Sunday, October 08, 2000

Lucas walks a tightrope between sides




By Derrick DePledge
Enquirer Washington Bureau

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        WASHINGTON — With the future bent of Congress very much undecided, Rep. Ken Lucas knows his words might give comfort to the other side. He doesn't care.

        Mr. Lucas, a Richwood Democrat in his first term, won't endorse Vice President Al Gore for president. He even says he doesn't think it makes much difference which party rules Congress.

        “In my own situation, I vote my conscience and I try to vote the conscience of my district and represent my people well,” he said. “I think we need to do the right thing. That's the important thing. I think there is far too much partisanship here, on both sides of the aisle. It's very disappointing to me.”

        In a tricky balancing act, Mr. Lucas has tried to please conservative, Northern Kentucky voters by blurring party identity.

[photo] Rep. Ken Lucas in his office in the Longworth building on Capitol Hill.
(Enquirer photo)
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        He votes with Republicans on taxes, abortion, gun control and tobacco. He votes with Democrats on health care and education.

        As one of the Blue Dogs, a collection of conservative mostly southern Democrats, Mr. Lucas has elevated debt reduction and prudent federal spending to priorities, even as other Democrats push to use a budget surplus to invest in domestic improvements.

        Don Bell, a retired Secret Service agent challenging Mr. Lucas, believes Mr. Lucas is exaggerating his conservatism.

        “It is totally a charade, and I resent it, because he is my congressman,” said Mr. Bell, of Buckner, Ky. “No one has ever held his feet to the fire.”

        Mr. Bell said Mr. Lucas has not been a vocal enough advocate against abortion or gun control, and has not adequately defended tobacco farmers.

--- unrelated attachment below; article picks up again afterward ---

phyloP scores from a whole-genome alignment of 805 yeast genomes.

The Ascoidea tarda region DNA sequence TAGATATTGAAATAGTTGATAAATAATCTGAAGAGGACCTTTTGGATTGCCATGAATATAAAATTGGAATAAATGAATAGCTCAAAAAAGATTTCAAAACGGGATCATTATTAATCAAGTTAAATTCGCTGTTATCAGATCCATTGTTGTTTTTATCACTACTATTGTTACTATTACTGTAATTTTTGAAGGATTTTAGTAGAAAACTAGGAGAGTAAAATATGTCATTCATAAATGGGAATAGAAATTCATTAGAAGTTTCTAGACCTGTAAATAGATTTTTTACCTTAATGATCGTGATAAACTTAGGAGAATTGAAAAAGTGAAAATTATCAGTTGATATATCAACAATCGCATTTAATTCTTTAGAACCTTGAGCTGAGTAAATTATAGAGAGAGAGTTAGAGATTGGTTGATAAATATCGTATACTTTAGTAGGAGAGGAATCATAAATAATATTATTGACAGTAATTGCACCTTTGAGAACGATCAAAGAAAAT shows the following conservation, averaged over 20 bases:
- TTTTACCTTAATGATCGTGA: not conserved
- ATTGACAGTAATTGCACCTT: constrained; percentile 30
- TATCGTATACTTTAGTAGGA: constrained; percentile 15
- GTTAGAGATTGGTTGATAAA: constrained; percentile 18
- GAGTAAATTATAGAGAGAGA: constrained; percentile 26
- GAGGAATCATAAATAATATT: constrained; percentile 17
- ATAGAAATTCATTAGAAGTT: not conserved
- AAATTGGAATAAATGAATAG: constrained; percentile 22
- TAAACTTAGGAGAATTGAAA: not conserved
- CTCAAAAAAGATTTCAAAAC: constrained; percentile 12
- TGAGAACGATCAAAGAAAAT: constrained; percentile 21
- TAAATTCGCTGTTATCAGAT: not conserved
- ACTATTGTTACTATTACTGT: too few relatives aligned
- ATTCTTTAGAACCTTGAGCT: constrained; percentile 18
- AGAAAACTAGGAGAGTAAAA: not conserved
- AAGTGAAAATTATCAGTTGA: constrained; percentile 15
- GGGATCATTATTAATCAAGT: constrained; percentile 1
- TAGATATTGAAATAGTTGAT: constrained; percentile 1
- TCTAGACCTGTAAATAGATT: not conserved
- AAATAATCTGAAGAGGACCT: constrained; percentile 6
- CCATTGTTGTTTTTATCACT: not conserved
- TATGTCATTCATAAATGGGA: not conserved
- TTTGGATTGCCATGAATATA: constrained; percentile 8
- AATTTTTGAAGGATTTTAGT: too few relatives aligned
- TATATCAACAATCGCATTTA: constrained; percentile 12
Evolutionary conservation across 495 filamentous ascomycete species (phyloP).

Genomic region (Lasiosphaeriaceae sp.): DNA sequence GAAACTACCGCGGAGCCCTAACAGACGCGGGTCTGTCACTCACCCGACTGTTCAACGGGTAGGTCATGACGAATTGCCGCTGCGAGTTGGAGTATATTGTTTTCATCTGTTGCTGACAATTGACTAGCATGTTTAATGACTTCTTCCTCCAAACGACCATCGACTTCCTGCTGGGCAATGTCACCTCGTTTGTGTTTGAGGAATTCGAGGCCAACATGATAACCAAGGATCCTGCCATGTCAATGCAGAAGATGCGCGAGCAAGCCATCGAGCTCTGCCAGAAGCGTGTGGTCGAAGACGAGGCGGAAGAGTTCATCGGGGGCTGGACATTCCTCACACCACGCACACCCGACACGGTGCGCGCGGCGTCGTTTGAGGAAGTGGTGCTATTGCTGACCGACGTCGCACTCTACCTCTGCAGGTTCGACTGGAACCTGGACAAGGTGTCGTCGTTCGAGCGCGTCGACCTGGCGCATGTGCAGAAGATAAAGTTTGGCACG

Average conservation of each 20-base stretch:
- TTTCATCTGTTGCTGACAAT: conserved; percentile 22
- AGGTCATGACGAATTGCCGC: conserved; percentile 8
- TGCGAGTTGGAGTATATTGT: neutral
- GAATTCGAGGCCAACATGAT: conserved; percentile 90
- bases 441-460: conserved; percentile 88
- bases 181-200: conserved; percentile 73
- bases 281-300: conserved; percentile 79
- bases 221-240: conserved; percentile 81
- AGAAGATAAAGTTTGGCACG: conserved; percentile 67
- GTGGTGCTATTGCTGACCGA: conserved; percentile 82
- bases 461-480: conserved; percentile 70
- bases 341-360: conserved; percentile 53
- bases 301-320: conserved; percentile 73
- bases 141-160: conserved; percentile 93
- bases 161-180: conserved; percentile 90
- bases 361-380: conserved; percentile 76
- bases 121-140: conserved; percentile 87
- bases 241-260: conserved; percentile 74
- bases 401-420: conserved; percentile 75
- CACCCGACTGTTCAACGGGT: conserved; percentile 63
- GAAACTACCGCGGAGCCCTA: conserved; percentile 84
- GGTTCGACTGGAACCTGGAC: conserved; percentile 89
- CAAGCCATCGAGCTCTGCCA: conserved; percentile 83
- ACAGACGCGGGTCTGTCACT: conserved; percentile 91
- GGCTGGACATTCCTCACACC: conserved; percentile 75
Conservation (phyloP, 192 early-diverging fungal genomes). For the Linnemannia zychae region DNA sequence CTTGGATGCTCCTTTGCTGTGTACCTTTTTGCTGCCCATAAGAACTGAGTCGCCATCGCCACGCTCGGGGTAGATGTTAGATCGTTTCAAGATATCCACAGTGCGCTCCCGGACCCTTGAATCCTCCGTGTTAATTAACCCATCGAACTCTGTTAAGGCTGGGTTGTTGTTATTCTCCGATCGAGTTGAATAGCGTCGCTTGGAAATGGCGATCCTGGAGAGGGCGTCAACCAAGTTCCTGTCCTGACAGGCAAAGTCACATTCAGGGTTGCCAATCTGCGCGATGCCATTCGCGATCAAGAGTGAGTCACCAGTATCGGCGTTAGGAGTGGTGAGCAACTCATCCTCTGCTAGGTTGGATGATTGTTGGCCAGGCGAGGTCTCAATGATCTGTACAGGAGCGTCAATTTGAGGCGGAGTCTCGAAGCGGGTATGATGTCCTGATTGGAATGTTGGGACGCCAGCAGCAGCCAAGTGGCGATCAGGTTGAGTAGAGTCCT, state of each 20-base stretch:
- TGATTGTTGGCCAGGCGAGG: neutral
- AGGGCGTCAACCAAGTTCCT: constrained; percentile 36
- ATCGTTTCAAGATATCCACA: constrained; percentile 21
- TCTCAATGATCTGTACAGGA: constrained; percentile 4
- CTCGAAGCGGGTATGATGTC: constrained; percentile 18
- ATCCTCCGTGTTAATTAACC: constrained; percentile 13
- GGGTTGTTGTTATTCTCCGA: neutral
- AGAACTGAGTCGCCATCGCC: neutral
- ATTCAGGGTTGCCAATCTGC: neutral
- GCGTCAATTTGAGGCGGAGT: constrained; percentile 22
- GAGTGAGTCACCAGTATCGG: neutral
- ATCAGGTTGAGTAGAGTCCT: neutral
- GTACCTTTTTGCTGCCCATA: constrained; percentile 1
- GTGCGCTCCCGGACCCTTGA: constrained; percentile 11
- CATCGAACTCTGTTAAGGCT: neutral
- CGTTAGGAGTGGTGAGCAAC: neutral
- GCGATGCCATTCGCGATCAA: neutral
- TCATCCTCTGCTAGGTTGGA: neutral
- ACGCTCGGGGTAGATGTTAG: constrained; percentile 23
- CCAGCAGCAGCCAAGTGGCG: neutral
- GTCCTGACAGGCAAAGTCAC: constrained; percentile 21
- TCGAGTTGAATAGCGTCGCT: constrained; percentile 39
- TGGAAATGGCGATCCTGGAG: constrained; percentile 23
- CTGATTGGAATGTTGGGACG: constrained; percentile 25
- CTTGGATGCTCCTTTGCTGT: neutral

“When you're dealing with these issues, you have to make noise,” he said. “You have to do something more than just say you're for it or against it.”

        On other issues, Mr. Bell said he would downsize the U.S. Department of Education to an agency, allow people to invest some of their Social Security money in the stock market, and try to unravel the decision to grant permanent normal trade relations with China.

        The biggest difference between them? “I'm a Republican and he's a Democrat,” Mr. Bell said. “He will do anything to be elected, just like Al Gore.”

THE LUCAS FILE
    Name: Ken Lucas
    Age: 67
    Born: Aug. 22, 1933, in Kenton County.
    Education: Bachelor's degree from the University of Kentucky, 1955; master's of business administration, Xavier University, 1970.
    Religion: Disciples of Christ.
    Family: Married to Mary Kappas, five children.
    Home: Richwood.
    Career experience: Air Force, 1955-57, Air National Guard, 1957-67; financial planner, Sagemark Consulting, 1967-98; Florence City Council, 1967-74; Boone County Commissioner, 1974-82; Boone County Judge-executive, 1992-98; U.S. House, 1998-present.
    Committees: Agriculture; Budget.
    Interest group ratings: Not available, first term.
CAMPAIGN FINANCE
    Totals through June 30
    Lucas: $761,142
    Bell: $24,240
    Source: Federal Election Commission

        Mr. Lucas talked with the Enquirer about his ideas.

        Enquirer: The nation's econ omy has surged to record levels, but parts of Kentucky have not shared in the prosperity. Why have these areas been left behind? And what specific things have you tried to do to change things?

        Mr. Lucas: I think education is the tool of empowerment. I'm a first-generation college graduate, so education is very important to me.

        We want to reduce class size. We want to improve infrastructure in our schools. Also, economic development, we were very fortunate in Northern Kentucky to set up, about 12 years ago, the Tri-County Economic Development Corporation.

        We really became very successful in getting new businesses to come to our area. I tried to take the expertise that I've garnered there to the less fortunate parts of my district, which would be in the east, northeast part of the district, where there is underemployment and unemployment, and I've worked with those people in the east.

        In fact, we got a $1 million grant for a technology business center ... where they can bring companies in, let them have temporary headquarters, get them wired for the new, information-age economy.

        Enquirer: The federal government is now in the unique situation of having a budget surplus. There seems to be a consensus around preserving Social Security and Medicare. But what should the next president and Congress do with the rest of the money? Pursue tax cuts? Invest in government programs? Retire the national debt?

        Mr. Lucas: I'm a member of the Blue Dog Democrats, about 30 folks, fiscal conservatives, principally from the southern part of the country, but from all over the country.